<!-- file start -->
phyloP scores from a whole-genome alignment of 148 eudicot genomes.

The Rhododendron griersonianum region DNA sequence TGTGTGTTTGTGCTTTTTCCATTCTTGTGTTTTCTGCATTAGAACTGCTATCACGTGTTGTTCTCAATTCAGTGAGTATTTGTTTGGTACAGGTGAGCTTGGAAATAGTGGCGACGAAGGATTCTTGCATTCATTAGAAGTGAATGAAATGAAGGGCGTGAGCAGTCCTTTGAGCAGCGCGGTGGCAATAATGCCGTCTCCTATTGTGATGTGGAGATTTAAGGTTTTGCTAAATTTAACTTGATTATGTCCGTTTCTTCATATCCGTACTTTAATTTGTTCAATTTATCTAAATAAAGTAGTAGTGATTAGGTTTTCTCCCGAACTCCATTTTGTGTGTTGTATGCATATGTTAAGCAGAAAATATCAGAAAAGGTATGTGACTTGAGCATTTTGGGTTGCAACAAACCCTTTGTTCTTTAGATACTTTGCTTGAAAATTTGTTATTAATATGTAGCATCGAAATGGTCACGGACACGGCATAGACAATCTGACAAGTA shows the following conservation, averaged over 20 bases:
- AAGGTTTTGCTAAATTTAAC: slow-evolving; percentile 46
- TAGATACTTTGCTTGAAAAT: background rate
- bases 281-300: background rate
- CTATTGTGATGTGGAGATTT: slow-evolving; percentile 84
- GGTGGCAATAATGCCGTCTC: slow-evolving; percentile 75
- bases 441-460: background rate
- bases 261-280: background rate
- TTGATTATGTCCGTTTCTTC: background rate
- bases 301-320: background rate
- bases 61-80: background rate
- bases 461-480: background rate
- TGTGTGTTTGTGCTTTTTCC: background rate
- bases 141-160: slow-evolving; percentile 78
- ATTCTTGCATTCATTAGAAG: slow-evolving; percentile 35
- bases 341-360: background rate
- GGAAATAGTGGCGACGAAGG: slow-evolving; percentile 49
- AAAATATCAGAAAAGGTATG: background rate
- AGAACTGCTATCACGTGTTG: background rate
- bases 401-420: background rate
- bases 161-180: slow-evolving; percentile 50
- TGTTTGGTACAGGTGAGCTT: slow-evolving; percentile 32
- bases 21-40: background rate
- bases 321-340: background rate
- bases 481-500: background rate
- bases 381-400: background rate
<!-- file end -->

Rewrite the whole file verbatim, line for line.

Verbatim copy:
phyloP scores from a whole-genome alignment of 148 eudicot genomes.

The Rhododendron griersonianum region DNA sequence TGTGTGTTTGTGCTTTTTCCATTCTTGTGTTTTCTGCATTAGAACTGCTATCACGTGTTGTTCTCAATTCAGTGAGTATTTGTTTGGTACAGGTGAGCTTGGAAATAGTGGCGACGAAGGATTCTTGCATTCATTAGAAGTGAATGAAATGAAGGGCGTGAGCAGTCCTTTGAGCAGCGCGGTGGCAATAATGCCGTCTCCTATTGTGATGTGGAGATTTAAGGTTTTGCTAAATTTAACTTGATTATGTCCGTTTCTTCATATCCGTACTTTAATTTGTTCAATTTATCTAAATAAAGTAGTAGTGATTAGGTTTTCTCCCGAACTCCATTTTGTGTGTTGTATGCATATGTTAAGCAGAAAATATCAGAAAAGGTATGTGACTTGAGCATTTTGGGTTGCAACAAACCCTTTGTTCTTTAGATACTTTGCTTGAAAATTTGTTATTAATATGTAGCATCGAAATGGTCACGGACACGGCATAGACAATCTGACAAGTA shows the following conservation, averaged over 20 bases:
- AAGGTTTTGCTAAATTTAAC: slow-evolving; percentile 46
- TAGATACTTTGCTTGAAAAT: background rate
- bases 281-300: background rate
- CTATTGTGATGTGGAGATTT: slow-evolving; percentile 84
- GGTGGCAATAATGCCGTCTC: slow-evolving; percentile 75
- bases 441-460: background rate
- bases 261-280: background rate
- TTGATTATGTCCGTTTCTTC: background rate
- bases 301-320: background rate
- bases 61-80: background rate
- bases 461-480: background rate
- TGTGTGTTTGTGCTTTTTCC: background rate
- bases 141-160: slow-evolving; percentile 78
- ATTCTTGCATTCATTAGAAG: slow-evolving; percentile 35
- bases 341-360: background rate
- GGAAATAGTGGCGACGAAGG: slow-evolving; percentile 49
- AAAATATCAGAAAAGGTATG: background rate
- AGAACTGCTATCACGTGTTG: background rate
- bases 401-420: background rate
- bases 161-180: slow-evolving; percentile 50
- TGTTTGGTACAGGTGAGCTT: slow-evolving; percentile 32
- bases 21-40: background rate
- bases 321-340: background rate
- bases 481-500: background rate
- bases 381-400: background rate